The Incomplete and Unofficial Guide to /bind

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Welcome to The Incomplete and Unofficial Guide to /bind, an attempt to collect all the information we know about the bind command and organize it in a way that will make using it a lot easier to understand. Bind is a very powerful tool for customizing the way you play your game, and while it is a little confusing to use when you first get into it, it gets easier the more you play with it.

This guide will (hopefully) make it easier for you to:

  • Understand what the /bind command does
  • Get a solid grasp on how it works, so you can play around with it on your own, and
  • Immediately start using /bind to remap your keyboard and mouse in ways that the basic options in-game will now allow

Understanding What /Bind Is

City of Heroes comes with a set of predefined in-game navigation and control commands. Pressing the W key moves your character forward, pressing the A key rotates your character to the left, pressing the D key rotates your character to the right, and so on. If you are not happy with these commands, you can open up the options panel, press the controls button, and replace some of them with key strokes or mouse button clicks of your own choosing. But you cannot do this with every single key in the game. If you want more control over how the in-game commands are assigned to keys, you must use /bind.

In its simplest form, /bind tells the game, "From now on, when this button is pressed, I want you to trigger that action." That action could be anything—start a power, bring up a user interface panel, send a message to another player, and so on. It is even possible to assign multiple actions to the same bind, though there are limits, and the more complex your /bind, the greater a chance that something unexpected (and perhaps unwanted) will happen. That button can be almost any button on your keyboard or mouse, though again there are some limits. Essentially, /bind is telling the game that when you press the F key you want to activate the Hover power.

What /Bind Is Not

/bind is not a macro language, and it cannot be used to automate your actions. In some games it is popular to write macros or shortcuts that allow you to queue up a number of attacks. For example, to start out with Jab, then Punch, then Haymaker, and then to repeat until you no longer have a target. This is not possible using /bind, though it is possible to do some interesting things with it that come close.

There are in fact macros in the game, but they are slightly different than macros in other games. Macros will also be covered at the end of this guide, since they share many similarities to /bind (and enough differences to make them important).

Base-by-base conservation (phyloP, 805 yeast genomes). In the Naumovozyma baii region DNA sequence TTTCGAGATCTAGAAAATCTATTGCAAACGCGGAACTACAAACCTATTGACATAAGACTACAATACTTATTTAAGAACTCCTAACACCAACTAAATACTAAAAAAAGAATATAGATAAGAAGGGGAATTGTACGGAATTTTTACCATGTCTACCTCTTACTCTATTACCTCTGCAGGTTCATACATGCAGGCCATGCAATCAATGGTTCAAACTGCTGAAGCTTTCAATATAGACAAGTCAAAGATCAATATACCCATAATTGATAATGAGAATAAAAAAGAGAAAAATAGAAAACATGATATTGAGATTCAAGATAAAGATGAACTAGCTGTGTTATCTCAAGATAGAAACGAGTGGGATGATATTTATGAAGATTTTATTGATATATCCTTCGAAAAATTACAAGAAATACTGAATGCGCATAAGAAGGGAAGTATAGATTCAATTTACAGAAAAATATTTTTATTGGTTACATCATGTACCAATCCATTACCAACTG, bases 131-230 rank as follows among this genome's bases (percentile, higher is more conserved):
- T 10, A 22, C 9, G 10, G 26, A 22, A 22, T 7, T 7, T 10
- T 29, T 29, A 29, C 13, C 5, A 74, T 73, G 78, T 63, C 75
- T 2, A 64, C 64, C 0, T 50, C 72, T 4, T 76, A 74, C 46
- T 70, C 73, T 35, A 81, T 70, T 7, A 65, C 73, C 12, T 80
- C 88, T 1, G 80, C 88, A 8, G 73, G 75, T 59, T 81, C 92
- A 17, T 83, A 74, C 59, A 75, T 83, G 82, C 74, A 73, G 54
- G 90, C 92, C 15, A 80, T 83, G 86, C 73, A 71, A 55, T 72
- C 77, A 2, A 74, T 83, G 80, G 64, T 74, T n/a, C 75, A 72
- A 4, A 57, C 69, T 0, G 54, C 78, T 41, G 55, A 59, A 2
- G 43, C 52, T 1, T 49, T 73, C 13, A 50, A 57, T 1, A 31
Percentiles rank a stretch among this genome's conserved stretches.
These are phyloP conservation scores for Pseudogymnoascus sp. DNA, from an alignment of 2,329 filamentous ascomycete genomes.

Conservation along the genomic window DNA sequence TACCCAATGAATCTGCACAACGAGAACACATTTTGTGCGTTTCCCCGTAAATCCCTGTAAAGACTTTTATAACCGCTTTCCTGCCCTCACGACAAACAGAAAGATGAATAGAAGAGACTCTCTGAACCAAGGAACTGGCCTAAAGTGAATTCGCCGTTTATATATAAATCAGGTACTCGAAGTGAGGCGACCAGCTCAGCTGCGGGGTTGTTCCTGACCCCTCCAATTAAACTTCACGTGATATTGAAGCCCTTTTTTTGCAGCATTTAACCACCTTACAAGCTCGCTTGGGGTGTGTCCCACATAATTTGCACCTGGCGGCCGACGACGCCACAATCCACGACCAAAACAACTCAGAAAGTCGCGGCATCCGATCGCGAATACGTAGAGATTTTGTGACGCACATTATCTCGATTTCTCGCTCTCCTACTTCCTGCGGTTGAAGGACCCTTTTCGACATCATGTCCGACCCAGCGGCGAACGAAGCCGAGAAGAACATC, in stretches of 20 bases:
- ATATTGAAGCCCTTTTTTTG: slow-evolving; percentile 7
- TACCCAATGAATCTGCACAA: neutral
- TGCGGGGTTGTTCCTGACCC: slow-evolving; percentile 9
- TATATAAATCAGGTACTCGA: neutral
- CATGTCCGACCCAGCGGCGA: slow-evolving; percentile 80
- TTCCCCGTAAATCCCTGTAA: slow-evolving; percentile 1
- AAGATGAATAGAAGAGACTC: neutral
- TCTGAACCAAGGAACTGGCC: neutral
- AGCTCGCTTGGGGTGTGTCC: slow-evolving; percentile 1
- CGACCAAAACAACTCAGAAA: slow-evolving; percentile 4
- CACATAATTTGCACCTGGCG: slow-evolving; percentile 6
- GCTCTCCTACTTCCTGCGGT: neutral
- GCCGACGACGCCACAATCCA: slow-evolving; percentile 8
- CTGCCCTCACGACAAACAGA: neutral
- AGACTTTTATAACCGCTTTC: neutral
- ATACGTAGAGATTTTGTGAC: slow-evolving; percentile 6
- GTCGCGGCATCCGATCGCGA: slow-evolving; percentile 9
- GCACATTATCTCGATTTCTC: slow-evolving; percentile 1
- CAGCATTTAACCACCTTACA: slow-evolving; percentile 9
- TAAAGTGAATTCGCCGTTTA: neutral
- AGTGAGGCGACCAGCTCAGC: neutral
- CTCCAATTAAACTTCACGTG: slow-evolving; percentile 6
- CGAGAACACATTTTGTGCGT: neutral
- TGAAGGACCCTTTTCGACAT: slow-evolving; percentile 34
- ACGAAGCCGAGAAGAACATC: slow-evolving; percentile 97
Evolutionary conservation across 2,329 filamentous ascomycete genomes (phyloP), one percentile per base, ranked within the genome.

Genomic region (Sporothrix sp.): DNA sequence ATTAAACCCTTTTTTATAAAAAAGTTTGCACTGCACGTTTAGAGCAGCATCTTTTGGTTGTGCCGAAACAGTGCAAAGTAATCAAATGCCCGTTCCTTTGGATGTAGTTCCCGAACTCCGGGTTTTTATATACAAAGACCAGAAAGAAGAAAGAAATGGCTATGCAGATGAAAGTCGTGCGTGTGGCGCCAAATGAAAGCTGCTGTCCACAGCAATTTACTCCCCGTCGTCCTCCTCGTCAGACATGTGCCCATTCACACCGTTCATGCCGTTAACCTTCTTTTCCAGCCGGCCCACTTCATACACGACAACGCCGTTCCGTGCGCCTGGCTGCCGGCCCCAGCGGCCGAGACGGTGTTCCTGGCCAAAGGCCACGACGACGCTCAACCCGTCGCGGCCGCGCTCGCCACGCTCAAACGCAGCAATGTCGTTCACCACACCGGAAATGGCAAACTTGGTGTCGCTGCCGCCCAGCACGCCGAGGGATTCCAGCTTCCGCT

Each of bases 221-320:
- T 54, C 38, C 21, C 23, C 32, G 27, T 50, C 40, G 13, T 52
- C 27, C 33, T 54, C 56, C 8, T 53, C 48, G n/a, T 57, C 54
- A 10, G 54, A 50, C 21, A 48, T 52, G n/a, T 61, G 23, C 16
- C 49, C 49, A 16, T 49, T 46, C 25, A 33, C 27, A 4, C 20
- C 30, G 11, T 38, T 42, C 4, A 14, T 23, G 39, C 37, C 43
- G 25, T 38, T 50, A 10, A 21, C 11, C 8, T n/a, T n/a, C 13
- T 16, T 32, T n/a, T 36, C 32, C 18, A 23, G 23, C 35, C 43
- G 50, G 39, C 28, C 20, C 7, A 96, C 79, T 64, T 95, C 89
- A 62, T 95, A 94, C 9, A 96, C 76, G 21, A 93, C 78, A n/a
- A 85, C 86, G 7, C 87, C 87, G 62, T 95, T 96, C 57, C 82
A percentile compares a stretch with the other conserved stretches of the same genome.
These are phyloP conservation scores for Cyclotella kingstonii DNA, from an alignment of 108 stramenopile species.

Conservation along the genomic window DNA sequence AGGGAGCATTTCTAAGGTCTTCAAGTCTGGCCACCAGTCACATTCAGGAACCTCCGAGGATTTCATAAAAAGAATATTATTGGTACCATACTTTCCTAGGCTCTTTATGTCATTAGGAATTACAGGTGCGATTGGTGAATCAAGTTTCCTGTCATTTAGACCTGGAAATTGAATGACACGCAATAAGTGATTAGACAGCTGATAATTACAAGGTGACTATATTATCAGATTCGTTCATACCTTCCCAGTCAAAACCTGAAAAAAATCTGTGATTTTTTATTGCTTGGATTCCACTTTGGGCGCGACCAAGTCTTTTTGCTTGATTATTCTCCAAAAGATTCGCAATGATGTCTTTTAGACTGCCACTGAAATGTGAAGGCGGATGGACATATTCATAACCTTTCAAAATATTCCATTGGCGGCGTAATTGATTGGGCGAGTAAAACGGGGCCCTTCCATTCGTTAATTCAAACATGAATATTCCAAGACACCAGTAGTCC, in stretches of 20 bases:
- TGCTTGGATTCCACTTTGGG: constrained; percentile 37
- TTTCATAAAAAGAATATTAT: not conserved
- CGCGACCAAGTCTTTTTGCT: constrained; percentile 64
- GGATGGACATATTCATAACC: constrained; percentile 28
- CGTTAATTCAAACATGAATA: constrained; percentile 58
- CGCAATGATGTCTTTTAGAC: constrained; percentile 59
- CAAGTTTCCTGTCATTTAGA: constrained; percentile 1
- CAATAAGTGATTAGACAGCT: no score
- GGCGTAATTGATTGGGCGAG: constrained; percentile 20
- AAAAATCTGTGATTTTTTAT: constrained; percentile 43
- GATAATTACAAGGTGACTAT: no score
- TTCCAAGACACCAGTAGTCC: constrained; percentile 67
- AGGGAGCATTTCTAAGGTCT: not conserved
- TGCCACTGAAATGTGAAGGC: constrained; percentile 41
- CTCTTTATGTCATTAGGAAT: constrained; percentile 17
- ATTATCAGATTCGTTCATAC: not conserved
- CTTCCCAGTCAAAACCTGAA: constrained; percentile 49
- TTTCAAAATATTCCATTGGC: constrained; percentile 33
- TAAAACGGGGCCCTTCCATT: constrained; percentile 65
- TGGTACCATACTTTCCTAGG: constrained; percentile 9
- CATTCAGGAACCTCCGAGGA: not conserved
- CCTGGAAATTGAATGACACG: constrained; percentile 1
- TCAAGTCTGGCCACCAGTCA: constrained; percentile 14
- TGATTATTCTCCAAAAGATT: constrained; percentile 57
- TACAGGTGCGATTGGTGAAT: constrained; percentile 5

Using /Bind: The Basics

Before you can understand how to use /bind properly, you need to know how to use slash commands. Slash commands are commands that you send to the game while using the chat window. /Bind is a slash command, so understanding how they work in general will help you understand how to use /bind specifically.

Tangent: A Brief Guide to Slash Commands

While you are in-game, press your ENTER key. You will see a flashing prompt in your chat window. You have probably used this any number of times to say something to other players in game, either through the local, team, broadcast or query channels. You may also know that if you append certain words to a slash ("/"), they will be interpreted as in-game commands. For example, if you have ever fallen through the city and find yourself standing in the middle of a big blue void, with the ghostly image of the city hanging above your head, you might press the ENTER key and type


And voila! You reappear at the entrance to the zone you were just in. City of Heroes saw the slash in front of "stuck" and realized that you were sending it a command. It then looked up "stuck" and saw that it needed to return you to the proper zone, and *poof*—it was done.

Any time you put a slash in front of text in your chat window, City of Heroes interprets the word that follows as though it were a command, whether the command exists or not. For example, /g tells City of Heroes that all of the text following the "g" should be sent to the group channel (or the team channel).

So if you type:

/g I'd really like a ham sandwich.

Anyone in my team would see the following message:

I'd really like a ham sandwich.

Some commands are a little more complicated. Not only will the game need to know the general command to tell it what to do, it will need a few pointers to show it how or where to do it. For example, /t or /tell informs the game that you want to send a single character on the server a private message. But which character?

The proper way to send a tell is to type the following:

/t character name, Hey! Want to group?

character name in this case represents someone's actual name. So what you have to do is use the /t command, then enter the character's name, then use a comma to separate the instructions from the message, then type the message. So:

/t Curveball, Hey! Want to group?

Would cause the message "Hey! Want to group?" to show up in Curveball's text window.

All this really means is that when you are using a complicated slash command, you often have to be very specific in telling City of Heroes what you want to happen, and that often you have to give it that information in a very specific way. For example, if you typed